The problem, as Ben Shapiro puts it in this must-read, is that “because conservatives don’t think about how to win that they constantly lose” in confrontations with leftists. The solution is to stop taking the bullying and learning to argue for victory. Among Shapiro’s rules for beating the left in confrontations are: Be willing to take a punch. (conservatives tend to shy away from confrontations because the left is rhetorically violent; but it is important “to walk toward the fire.” )  Hit hard, hit first. (leftists stage muggings; instead of fighting by Marquis of Queensberry rules, conservatives need to accept the strategy Mike Tyson: “Everybody has a plan until they get punched in the mouth.”) Immediately frame the debate. (“When you’re discussing global warming , for example, the proper question is not whether man is causing global warming but whether man can fix global warming—a question to which the universally acknowledged answer is no unless we are willing to revert to the pre industrial age.”)  There are eight more rules that will allow a conservative to debate a leftist and destroy him. How to Debate Leftists and Destroy Them is not just a “how to” book. It is a survival manual.

5) Real Education: Four Simple Truths for Bringing America’s Schools Back to Reality by Charles Murray

 With four simple truths as his framework, Charles Murray, the bestselling coauthor of The Bell Curve, sweeps away the hypocrisy, wishful thinking, and upside-down priorities that grip America’s educational establishment. America’s future depends on how we educate the academically gifted. An elite already runs the country, whether we like it or not. Since everything we watch, hear, and read is produced by that elite, and since every business and government department is run by that elite, it is time to start thinking about the kind of education needed by the young people who will run the country. The task is not to give them more advanced technical training, but to give them an education that will make them into wiser adults; not to pamper them, but to hold their feet to the fire.  The good news is that change is not only possible but already happening. Real Education describes the technological and economic trends that are creating options for parents who want the right education for their children, teachers who want to be free to teach again, and young people who want to find something they love doing and learn how to do it well. These are the people for whom Real Education was written. It is they, not the politicians or the educational establishment, who will bring American schools back to reality.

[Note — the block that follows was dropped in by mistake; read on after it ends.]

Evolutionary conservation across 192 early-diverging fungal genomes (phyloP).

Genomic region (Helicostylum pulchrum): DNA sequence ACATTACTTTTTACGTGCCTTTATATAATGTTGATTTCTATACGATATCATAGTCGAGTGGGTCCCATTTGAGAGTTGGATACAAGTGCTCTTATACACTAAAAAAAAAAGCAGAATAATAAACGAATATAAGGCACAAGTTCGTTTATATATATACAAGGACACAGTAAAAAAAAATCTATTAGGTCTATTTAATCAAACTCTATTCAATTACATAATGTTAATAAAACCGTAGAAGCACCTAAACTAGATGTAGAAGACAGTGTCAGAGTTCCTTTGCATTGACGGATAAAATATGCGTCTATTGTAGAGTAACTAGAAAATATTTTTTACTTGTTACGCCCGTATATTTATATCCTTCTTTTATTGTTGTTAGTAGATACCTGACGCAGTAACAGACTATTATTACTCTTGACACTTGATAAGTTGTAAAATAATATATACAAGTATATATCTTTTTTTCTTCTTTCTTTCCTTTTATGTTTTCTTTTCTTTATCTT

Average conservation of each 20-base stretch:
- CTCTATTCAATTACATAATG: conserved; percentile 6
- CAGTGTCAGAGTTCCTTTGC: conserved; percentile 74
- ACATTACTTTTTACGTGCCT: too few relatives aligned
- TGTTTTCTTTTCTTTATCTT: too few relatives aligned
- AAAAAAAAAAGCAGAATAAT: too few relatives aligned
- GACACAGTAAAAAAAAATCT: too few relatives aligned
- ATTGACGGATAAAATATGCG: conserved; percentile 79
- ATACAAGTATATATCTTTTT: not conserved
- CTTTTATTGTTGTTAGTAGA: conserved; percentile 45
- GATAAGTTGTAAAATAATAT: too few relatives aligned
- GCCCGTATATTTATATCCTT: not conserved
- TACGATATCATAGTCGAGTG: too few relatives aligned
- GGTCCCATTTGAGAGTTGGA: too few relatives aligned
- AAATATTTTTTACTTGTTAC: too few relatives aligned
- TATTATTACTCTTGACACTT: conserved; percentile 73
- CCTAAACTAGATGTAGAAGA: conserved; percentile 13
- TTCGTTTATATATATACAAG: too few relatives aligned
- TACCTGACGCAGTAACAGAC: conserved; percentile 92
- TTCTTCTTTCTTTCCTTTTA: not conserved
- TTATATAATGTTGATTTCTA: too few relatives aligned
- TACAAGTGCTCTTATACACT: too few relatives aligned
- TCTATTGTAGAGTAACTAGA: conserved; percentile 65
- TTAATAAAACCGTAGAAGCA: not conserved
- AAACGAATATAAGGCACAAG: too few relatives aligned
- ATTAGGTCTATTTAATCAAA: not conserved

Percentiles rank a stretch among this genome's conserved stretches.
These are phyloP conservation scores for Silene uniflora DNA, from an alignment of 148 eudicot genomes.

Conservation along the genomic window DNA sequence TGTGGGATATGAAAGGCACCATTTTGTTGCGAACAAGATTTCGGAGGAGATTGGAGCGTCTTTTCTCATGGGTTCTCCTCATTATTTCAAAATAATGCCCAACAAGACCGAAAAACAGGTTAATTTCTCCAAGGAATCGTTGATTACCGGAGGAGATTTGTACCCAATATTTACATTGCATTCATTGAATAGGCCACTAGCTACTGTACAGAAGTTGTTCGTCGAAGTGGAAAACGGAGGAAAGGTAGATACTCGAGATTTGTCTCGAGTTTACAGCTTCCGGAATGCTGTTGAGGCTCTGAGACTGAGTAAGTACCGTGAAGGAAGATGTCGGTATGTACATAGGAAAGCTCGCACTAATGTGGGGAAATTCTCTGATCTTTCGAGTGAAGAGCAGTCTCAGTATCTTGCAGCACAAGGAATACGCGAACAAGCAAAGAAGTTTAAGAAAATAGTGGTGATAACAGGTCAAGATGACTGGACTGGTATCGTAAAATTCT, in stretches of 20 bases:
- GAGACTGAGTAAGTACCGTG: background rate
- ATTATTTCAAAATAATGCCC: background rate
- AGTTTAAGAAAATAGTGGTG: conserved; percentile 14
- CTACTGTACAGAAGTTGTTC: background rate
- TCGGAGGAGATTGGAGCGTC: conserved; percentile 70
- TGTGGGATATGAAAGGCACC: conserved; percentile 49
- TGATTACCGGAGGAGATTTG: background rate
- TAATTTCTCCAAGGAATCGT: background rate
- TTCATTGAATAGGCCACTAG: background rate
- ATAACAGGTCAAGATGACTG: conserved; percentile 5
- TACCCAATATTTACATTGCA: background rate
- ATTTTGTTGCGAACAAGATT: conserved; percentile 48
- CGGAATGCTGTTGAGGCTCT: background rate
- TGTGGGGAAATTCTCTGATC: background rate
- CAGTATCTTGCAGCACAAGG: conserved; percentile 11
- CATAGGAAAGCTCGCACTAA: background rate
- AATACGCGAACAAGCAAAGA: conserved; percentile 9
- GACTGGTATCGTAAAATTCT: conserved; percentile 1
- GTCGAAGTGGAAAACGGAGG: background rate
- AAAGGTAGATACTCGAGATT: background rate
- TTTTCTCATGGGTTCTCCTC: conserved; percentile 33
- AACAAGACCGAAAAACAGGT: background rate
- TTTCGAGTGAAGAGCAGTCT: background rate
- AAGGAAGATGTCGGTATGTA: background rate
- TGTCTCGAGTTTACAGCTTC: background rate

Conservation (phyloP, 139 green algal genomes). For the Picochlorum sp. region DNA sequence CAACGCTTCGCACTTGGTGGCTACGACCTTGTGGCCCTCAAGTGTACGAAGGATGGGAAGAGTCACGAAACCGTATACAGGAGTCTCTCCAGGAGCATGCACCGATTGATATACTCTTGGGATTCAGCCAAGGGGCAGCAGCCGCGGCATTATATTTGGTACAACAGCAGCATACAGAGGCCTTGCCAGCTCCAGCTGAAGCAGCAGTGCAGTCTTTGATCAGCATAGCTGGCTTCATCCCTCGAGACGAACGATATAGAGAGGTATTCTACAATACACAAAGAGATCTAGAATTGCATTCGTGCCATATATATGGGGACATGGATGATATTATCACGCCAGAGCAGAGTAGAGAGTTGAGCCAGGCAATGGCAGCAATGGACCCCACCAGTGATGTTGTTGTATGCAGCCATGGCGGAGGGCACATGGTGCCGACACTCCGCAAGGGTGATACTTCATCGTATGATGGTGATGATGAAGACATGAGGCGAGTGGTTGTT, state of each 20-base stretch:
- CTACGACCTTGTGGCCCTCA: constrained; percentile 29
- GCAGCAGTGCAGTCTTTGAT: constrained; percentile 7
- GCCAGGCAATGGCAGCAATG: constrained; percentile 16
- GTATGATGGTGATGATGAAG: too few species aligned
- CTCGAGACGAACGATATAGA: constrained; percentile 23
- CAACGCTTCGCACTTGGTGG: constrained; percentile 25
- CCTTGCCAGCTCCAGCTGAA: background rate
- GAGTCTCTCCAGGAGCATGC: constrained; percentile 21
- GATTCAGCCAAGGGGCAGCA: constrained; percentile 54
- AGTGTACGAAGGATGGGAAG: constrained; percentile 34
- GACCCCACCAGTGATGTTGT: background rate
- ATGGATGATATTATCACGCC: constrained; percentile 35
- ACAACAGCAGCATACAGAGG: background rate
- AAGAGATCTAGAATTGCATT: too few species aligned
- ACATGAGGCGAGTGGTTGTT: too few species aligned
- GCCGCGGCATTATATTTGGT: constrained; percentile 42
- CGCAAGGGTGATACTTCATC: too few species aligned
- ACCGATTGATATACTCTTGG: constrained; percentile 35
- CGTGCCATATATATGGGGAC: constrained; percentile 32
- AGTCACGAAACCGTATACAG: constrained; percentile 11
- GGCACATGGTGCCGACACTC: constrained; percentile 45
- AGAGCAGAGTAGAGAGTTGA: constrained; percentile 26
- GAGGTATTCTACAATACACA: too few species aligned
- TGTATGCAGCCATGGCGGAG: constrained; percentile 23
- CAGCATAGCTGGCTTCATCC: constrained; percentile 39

6) The Closing of the American Mind by Allan Bloom 

 In 1987, eminent political philosopher Allan Bloom published The Closing of the American Mind, an appraisal of contemporary America that “hits with the approximate force and effect of electroshock therapy” (The New York Times) and has not only been vindicated, but has also become more urgent today. In clear, spirited prose, Bloom argues that the social and political crises of contemporary America are part of a larger intellectual crisis: the result of a dangerous narrowing of curiosity and exploration by the university elites.  Now, in this twenty-fifth anniversary edition, acclaimed author and journalist Andrew Ferguson contributes a new essay that describes why Bloom’s argument caused such a furor at publication and why our culture so deeply resists its truths today.

Aryssa D
FFL Cabinet Member